Don't discard the peels and seeds! Here are some ways to turn them delectable

Take a gander at the chopping board next time you decide to discard peels and seeds of vegetables and fruits. There’s so much you can do with them. 

Published: 13th September 2020 05:00 AM  |   Last Updated: 12th September 2020 09:06 PM   |  A+A-

Express News Service

The lockdown has not been a total waste. Since the supply of daily fruits and vegetables was scarce, people learned an important lesson: do not waste. Enter zero-waste cooking Indian style. Before Zomato, there were grandmothers. The thrift they practiced was fodder for versatility. They made flavourful chutneys from ridge gourd peels and okra crowns, which are usually discarded sans thought. Modern Indian home cooking owes much to post-Independence Socialism when prudence was a virtue. The leaves of radish were and still are used in dal, roots in parathas and the remaining parts bunged into a wholesome salad. Or dunk them in water, strain and use the H2O as a fertiliser for the garden—the recycling is as complete as karma.

Powerhouse of nutrients

Take a gander at the chopping board carefully next time you peel. Before unceremoniously wiping the skins away, note they are useful. Watermelon rind is rich in vitamin A and C, zinc and magnesium. Kiwi peels have vitamin C, fibre and flavonoids and are known to boost heart health. Peels of cucumber are rich in vitamin K crucial for bone health. Potato peels are abundant in iron, zinc and vitamin C, while pumpkin peels come packed with antioxidants, beta carotene and anti-ageing properties.

Most vegetable peels such as carrots and cucumbers are rich in insoluble fibre, which aid digestion and prevent constipation. Peels are high in fibre, which make your stomach feel full longer and hence, control bingeing pangs. Peels of sweet potato, mango and banana are low in calories and boost weight loss. Orange peels, for instance, have flavonoids good for heart health and prevent diseases such as cancer. It is also rich in copper and magnesium apart from the fibre.

Put them to use

Make tasty chutneys with pumpkin and ridge gourd peels by cooking them well with salt, red chillies and tamarind. Grind the mixture with coconut along with tempered channa dal and urad dal. Stir-fried bottle gourd peels and cauliflower stalk curry are other resourceful and healthy dishes. Boiled orange peels or decoction is great for the metabolism, curing a cold and also works well in combating blackheads and acne. South Indian homes are familiar with gojju, a dish of orange peels cooked in tangy tamarind sauce. A simple stir-fry of banana peels tempered with mustard, red chillies and fresh coconut, or raw banana-peel koftas and voila you have delicious nutritious concoction. The North has vitamin-rich watermelon rind halwa.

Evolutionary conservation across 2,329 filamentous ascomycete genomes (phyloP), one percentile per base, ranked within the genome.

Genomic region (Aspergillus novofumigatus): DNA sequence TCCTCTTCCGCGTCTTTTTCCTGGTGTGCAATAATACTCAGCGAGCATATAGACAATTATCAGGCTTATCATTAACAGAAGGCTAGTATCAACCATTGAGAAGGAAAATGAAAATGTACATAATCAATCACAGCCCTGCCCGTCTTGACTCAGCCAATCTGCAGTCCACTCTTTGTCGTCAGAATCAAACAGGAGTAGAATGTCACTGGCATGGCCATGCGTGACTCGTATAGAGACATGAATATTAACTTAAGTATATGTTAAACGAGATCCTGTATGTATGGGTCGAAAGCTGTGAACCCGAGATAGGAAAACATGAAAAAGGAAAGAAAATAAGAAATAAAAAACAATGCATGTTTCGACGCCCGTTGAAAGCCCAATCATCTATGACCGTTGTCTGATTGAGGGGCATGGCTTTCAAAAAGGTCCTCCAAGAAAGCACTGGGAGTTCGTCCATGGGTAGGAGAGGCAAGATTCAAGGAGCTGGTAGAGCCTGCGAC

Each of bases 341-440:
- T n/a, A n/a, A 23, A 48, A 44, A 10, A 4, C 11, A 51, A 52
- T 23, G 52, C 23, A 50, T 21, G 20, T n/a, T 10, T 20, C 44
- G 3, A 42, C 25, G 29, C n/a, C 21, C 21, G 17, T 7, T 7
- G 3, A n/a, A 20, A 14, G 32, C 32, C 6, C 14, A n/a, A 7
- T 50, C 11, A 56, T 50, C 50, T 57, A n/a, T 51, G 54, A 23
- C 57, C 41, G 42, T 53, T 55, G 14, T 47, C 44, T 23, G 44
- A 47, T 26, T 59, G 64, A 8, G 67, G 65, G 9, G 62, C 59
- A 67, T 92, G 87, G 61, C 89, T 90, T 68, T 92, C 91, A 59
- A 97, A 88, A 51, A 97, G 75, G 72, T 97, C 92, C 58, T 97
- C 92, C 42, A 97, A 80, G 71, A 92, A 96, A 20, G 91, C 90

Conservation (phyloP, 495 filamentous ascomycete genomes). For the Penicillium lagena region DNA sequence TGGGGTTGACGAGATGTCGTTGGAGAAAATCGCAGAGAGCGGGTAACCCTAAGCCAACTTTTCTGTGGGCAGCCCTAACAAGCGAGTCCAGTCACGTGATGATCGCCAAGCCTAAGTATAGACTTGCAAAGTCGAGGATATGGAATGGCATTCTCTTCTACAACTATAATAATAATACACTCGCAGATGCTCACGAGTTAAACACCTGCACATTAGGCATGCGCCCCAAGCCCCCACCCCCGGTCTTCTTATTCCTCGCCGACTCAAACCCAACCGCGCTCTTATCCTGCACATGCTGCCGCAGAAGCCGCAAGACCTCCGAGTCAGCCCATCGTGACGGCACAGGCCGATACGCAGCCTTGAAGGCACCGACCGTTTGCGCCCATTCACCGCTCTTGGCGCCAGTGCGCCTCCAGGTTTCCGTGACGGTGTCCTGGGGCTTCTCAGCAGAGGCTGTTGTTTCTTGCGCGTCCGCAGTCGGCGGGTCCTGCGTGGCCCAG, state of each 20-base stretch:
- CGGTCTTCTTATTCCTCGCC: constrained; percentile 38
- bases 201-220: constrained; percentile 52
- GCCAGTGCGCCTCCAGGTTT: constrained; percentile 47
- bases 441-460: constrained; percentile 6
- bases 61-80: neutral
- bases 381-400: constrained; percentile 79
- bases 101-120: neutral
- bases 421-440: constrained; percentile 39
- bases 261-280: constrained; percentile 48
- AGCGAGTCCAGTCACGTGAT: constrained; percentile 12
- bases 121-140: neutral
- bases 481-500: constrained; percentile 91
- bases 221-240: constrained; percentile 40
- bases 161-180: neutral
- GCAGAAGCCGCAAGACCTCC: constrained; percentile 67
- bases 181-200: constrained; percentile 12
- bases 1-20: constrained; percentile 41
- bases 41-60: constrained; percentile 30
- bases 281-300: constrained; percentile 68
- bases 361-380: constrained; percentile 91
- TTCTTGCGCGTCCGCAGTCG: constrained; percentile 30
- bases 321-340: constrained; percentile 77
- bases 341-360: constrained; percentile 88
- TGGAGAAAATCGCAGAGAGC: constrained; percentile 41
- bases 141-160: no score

The seed story

Seeds have muscled their way into store shelves since the number of health-obsessed is rising. Pumpkin seeds are one of the healthiest foods, extremely rich in Omega 6 fats. Roast for snacks. Add to salad or include while preparing pesto. The fibre and vitamin-rich pulp and tender seeds of ash gourd make a healthy addition to the conventional dosa batter. Alternatively, fry in ghee and grind with red chillies and tamarind to make a delish chutney.The next time you want to trash vegetables, take a deep breath and peel to ten.

Much to gain

Cucumber: Vitamin K which is crucial for bone health
Potato: Iron, zinc and vitamin C
Pumpkin: Antioxidants, beta carotene and is replete with anti-ageing properties
Ridge Gourd: Vitamin A, B2, B3 and in minerals like calcium and phosphorous
Apple: Polyphenol 
Banana: Vitamin B6, B12, magnesium and potassiumseeds
Melon: Vitamins and proteins
Cucumber: Vitamin C

Orange Peel Gojju


  •  Coconut oil: 2-3 tbsp
  •  Orange peels finely chopped after discarding the pith and white part: 1 cup
  •  Urad dal: 1 tbsp
  •  Channa dal: 1 tbsp
  •  Sesame seeds: 1 tbsp
  • Red chillies: 2-3
  •  Fenugreek seeds: ½ tsp
  • Freshly coconut grated: ½ cup
  •  Tamarind juice and jaggery powder: 2 tbsp each
  •  Turmeric powder: 1 tbsp
  •  Salt to taste
  •  Curry leaves: 1 sprig


  • Heat one tbsp coconut oil in a pan and add the urad dal, channa dal, sesame seeds, red chillies and fenugreek seeds. Fry till aromatic.
  •  Once done, cool and grind to a smooth paste along with fresh coconut
  •  Heat one tbsp oil, add mustard seeds, curry leaves and orange peel. Fry till the raw smell disappears. Add turmeric powder and salt.
  •  Add the ground mixture and a little water if necessary. Then add the tamarind juice, jaggery and bring to a boil. 
  •  Enjoy with hot rice or chapatis


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